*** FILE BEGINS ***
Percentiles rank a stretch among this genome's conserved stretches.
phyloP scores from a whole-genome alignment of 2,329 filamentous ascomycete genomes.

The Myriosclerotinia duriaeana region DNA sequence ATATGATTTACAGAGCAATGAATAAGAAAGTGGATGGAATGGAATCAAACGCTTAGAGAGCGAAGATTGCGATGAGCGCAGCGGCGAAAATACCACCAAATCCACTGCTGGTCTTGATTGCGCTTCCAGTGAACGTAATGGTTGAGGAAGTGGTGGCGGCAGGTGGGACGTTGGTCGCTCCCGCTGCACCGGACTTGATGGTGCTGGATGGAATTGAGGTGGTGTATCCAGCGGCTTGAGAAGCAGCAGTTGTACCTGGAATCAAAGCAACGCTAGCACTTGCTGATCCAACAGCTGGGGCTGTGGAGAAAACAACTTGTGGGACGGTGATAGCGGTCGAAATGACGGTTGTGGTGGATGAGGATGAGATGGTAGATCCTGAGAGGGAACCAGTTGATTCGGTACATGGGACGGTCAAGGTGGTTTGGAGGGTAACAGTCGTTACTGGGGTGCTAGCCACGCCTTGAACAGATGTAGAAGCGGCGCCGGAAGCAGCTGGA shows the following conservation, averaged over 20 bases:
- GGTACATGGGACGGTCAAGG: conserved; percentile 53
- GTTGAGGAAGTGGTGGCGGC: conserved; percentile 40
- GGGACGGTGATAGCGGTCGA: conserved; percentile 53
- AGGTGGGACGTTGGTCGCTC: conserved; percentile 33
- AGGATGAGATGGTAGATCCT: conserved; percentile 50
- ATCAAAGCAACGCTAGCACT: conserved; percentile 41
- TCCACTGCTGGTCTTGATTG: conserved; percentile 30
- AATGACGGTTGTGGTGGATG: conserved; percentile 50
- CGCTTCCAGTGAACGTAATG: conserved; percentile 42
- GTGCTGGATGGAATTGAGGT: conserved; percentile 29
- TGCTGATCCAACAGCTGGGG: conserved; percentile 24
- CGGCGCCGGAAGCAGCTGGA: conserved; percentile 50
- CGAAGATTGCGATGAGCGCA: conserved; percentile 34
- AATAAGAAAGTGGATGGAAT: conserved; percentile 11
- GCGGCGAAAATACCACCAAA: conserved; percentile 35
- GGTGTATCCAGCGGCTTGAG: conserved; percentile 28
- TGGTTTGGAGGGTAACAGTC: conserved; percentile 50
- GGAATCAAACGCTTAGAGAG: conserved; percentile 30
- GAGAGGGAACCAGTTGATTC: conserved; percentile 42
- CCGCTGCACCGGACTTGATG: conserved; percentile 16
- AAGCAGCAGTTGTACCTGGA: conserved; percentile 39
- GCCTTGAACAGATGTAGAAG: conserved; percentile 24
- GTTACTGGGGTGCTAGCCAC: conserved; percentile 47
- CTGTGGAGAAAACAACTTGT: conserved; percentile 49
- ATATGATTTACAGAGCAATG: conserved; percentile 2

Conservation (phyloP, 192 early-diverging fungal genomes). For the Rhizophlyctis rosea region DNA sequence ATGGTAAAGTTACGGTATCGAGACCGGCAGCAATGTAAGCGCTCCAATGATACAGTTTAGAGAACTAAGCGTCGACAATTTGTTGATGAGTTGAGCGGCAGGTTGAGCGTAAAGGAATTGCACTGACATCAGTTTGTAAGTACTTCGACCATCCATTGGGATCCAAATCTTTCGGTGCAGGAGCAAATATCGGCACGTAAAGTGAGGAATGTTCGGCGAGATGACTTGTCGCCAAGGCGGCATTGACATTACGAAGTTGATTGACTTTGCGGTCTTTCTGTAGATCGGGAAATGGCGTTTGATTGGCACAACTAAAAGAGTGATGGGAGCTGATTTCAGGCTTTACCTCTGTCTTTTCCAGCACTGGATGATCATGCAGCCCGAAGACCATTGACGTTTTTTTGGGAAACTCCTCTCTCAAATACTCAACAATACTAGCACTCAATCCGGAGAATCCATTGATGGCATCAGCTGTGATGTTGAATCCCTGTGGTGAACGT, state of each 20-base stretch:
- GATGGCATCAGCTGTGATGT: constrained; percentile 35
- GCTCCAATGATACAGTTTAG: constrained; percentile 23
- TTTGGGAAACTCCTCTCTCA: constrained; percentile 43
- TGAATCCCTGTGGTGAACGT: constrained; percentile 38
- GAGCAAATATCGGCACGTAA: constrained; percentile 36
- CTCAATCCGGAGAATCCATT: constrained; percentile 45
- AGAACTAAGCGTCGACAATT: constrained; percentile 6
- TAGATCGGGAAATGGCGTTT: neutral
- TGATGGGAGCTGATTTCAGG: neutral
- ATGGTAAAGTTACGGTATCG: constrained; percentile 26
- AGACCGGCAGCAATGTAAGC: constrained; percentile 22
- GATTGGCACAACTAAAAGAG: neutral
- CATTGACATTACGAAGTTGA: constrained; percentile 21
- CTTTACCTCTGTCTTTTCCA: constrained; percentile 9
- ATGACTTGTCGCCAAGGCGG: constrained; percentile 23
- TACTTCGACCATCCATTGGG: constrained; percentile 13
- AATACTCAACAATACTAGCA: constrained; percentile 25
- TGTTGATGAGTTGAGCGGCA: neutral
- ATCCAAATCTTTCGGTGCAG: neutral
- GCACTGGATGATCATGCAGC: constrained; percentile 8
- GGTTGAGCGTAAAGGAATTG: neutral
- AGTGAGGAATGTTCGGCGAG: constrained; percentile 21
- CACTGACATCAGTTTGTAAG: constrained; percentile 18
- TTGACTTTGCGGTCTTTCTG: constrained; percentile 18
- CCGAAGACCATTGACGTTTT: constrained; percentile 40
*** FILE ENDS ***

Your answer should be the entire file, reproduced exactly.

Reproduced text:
Percentiles rank a stretch among this genome's conserved stretches.
phyloP scores from a whole-genome alignment of 2,329 filamentous ascomycete genomes.

The Myriosclerotinia duriaeana region DNA sequence ATATGATTTACAGAGCAATGAATAAGAAAGTGGATGGAATGGAATCAAACGCTTAGAGAGCGAAGATTGCGATGAGCGCAGCGGCGAAAATACCACCAAATCCACTGCTGGTCTTGATTGCGCTTCCAGTGAACGTAATGGTTGAGGAAGTGGTGGCGGCAGGTGGGACGTTGGTCGCTCCCGCTGCACCGGACTTGATGGTGCTGGATGGAATTGAGGTGGTGTATCCAGCGGCTTGAGAAGCAGCAGTTGTACCTGGAATCAAAGCAACGCTAGCACTTGCTGATCCAACAGCTGGGGCTGTGGAGAAAACAACTTGTGGGACGGTGATAGCGGTCGAAATGACGGTTGTGGTGGATGAGGATGAGATGGTAGATCCTGAGAGGGAACCAGTTGATTCGGTACATGGGACGGTCAAGGTGGTTTGGAGGGTAACAGTCGTTACTGGGGTGCTAGCCACGCCTTGAACAGATGTAGAAGCGGCGCCGGAAGCAGCTGGA shows the following conservation, averaged over 20 bases:
- GGTACATGGGACGGTCAAGG: conserved; percentile 53
- GTTGAGGAAGTGGTGGCGGC: conserved; percentile 40
- GGGACGGTGATAGCGGTCGA: conserved; percentile 53
- AGGTGGGACGTTGGTCGCTC: conserved; percentile 33
- AGGATGAGATGGTAGATCCT: conserved; percentile 50
- ATCAAAGCAACGCTAGCACT: conserved; percentile 41
- TCCACTGCTGGTCTTGATTG: conserved; percentile 30
- AATGACGGTTGTGGTGGATG: conserved; percentile 50
- CGCTTCCAGTGAACGTAATG: conserved; percentile 42
- GTGCTGGATGGAATTGAGGT: conserved; percentile 29
- TGCTGATCCAACAGCTGGGG: conserved; percentile 24
- CGGCGCCGGAAGCAGCTGGA: conserved; percentile 50
- CGAAGATTGCGATGAGCGCA: conserved; percentile 34
- AATAAGAAAGTGGATGGAAT: conserved; percentile 11
- GCGGCGAAAATACCACCAAA: conserved; percentile 35
- GGTGTATCCAGCGGCTTGAG: conserved; percentile 28
- TGGTTTGGAGGGTAACAGTC: conserved; percentile 50
- GGAATCAAACGCTTAGAGAG: conserved; percentile 30
- GAGAGGGAACCAGTTGATTC: conserved; percentile 42
- CCGCTGCACCGGACTTGATG: conserved; percentile 16
- AAGCAGCAGTTGTACCTGGA: conserved; percentile 39
- GCCTTGAACAGATGTAGAAG: conserved; percentile 24
- GTTACTGGGGTGCTAGCCAC: conserved; percentile 47
- CTGTGGAGAAAACAACTTGT: conserved; percentile 49
- ATATGATTTACAGAGCAATG: conserved; percentile 2

Conservation (phyloP, 192 early-diverging fungal genomes). For the Rhizophlyctis rosea region DNA sequence ATGGTAAAGTTACGGTATCGAGACCGGCAGCAATGTAAGCGCTCCAATGATACAGTTTAGAGAACTAAGCGTCGACAATTTGTTGATGAGTTGAGCGGCAGGTTGAGCGTAAAGGAATTGCACTGACATCAGTTTGTAAGTACTTCGACCATCCATTGGGATCCAAATCTTTCGGTGCAGGAGCAAATATCGGCACGTAAAGTGAGGAATGTTCGGCGAGATGACTTGTCGCCAAGGCGGCATTGACATTACGAAGTTGATTGACTTTGCGGTCTTTCTGTAGATCGGGAAATGGCGTTTGATTGGCACAACTAAAAGAGTGATGGGAGCTGATTTCAGGCTTTACCTCTGTCTTTTCCAGCACTGGATGATCATGCAGCCCGAAGACCATTGACGTTTTTTTGGGAAACTCCTCTCTCAAATACTCAACAATACTAGCACTCAATCCGGAGAATCCATTGATGGCATCAGCTGTGATGTTGAATCCCTGTGGTGAACGT, state of each 20-base stretch:
- GATGGCATCAGCTGTGATGT: constrained; percentile 35
- GCTCCAATGATACAGTTTAG: constrained; percentile 23
- TTTGGGAAACTCCTCTCTCA: constrained; percentile 43
- TGAATCCCTGTGGTGAACGT: constrained; percentile 38
- GAGCAAATATCGGCACGTAA: constrained; percentile 36
- CTCAATCCGGAGAATCCATT: constrained; percentile 45
- AGAACTAAGCGTCGACAATT: constrained; percentile 6
- TAGATCGGGAAATGGCGTTT: neutral
- TGATGGGAGCTGATTTCAGG: neutral
- ATGGTAAAGTTACGGTATCG: constrained; percentile 26
- AGACCGGCAGCAATGTAAGC: constrained; percentile 22
- GATTGGCACAACTAAAAGAG: neutral
- CATTGACATTACGAAGTTGA: constrained; percentile 21
- CTTTACCTCTGTCTTTTCCA: constrained; percentile 9
- ATGACTTGTCGCCAAGGCGG: constrained; percentile 23
- TACTTCGACCATCCATTGGG: constrained; percentile 13
- AATACTCAACAATACTAGCA: constrained; percentile 25
- TGTTGATGAGTTGAGCGGCA: neutral
- ATCCAAATCTTTCGGTGCAG: neutral
- GCACTGGATGATCATGCAGC: constrained; percentile 8
- GGTTGAGCGTAAAGGAATTG: neutral
- AGTGAGGAATGTTCGGCGAG: constrained; percentile 21
- CACTGACATCAGTTTGTAAG: constrained; percentile 18
- TTGACTTTGCGGTCTTTCTG: constrained; percentile 18
- CCGAAGACCATTGACGTTTT: constrained; percentile 40